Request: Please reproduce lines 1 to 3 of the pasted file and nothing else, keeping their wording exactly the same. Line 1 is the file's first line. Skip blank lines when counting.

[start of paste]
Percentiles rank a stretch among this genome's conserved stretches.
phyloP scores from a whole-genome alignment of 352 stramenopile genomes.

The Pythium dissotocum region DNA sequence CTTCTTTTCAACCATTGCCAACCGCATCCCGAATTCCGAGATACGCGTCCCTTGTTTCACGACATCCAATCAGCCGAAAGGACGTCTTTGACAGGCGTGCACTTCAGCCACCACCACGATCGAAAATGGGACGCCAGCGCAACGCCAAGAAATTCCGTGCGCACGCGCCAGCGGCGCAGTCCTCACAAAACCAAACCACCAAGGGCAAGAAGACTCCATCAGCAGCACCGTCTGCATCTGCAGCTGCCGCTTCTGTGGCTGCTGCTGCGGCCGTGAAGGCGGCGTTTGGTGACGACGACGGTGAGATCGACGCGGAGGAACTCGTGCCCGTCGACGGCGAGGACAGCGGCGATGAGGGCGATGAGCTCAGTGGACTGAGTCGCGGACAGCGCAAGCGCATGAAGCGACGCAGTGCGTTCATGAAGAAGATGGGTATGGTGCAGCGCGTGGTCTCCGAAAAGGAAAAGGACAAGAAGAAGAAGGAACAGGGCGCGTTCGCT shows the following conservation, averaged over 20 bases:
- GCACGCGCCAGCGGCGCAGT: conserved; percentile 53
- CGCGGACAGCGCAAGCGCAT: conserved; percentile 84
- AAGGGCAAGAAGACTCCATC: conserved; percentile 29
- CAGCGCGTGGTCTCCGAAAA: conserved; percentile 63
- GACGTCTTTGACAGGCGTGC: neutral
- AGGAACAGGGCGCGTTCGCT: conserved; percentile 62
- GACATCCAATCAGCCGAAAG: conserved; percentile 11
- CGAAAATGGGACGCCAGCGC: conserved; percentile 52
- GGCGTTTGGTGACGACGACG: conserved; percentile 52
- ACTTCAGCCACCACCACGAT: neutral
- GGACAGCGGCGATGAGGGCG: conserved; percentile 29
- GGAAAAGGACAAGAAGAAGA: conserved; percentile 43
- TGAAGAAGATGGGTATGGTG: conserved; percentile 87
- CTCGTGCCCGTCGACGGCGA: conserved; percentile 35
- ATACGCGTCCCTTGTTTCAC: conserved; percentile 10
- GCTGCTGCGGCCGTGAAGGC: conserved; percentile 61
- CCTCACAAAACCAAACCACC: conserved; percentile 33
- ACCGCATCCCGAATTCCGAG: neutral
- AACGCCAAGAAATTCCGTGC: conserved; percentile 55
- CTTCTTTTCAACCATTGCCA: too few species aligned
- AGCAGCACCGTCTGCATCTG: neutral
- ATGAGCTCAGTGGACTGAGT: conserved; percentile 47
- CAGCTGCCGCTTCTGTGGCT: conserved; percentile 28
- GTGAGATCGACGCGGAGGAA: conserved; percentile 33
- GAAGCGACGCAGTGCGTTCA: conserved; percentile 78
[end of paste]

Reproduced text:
Percentiles rank a stretch among this genome's conserved stretches.
phyloP scores from a whole-genome alignment of 352 stramenopile genomes.

The Pythium dissotocum region DNA sequence CTTCTTTTCAACCATTGCCAACCGCATCCCGAATTCCGAGATACGCGTCCCTTGTTTCACGACATCCAATCAGCCGAAAGGACGTCTTTGACAGGCGTGCACTTCAGCCACCACCACGATCGAAAATGGGACGCCAGCGCAACGCCAAGAAATTCCGTGCGCACGCGCCAGCGGCGCAGTCCTCACAAAACCAAACCACCAAGGGCAAGAAGACTCCATCAGCAGCACCGTCTGCATCTGCAGCTGCCGCTTCTGTGGCTGCTGCTGCGGCCGTGAAGGCGGCGTTTGGTGACGACGACGGTGAGATCGACGCGGAGGAACTCGTGCCCGTCGACGGCGAGGACAGCGGCGATGAGGGCGATGAGCTCAGTGGACTGAGTCGCGGACAGCGCAAGCGCATGAAGCGACGCAGTGCGTTCATGAAGAAGATGGGTATGGTGCAGCGCGTGGTCTCCGAAAAGGAAAAGGACAAGAAGAAGAAGGAACAGGGCGCGTTCGCT shows the following conservation, averaged over 20 bases: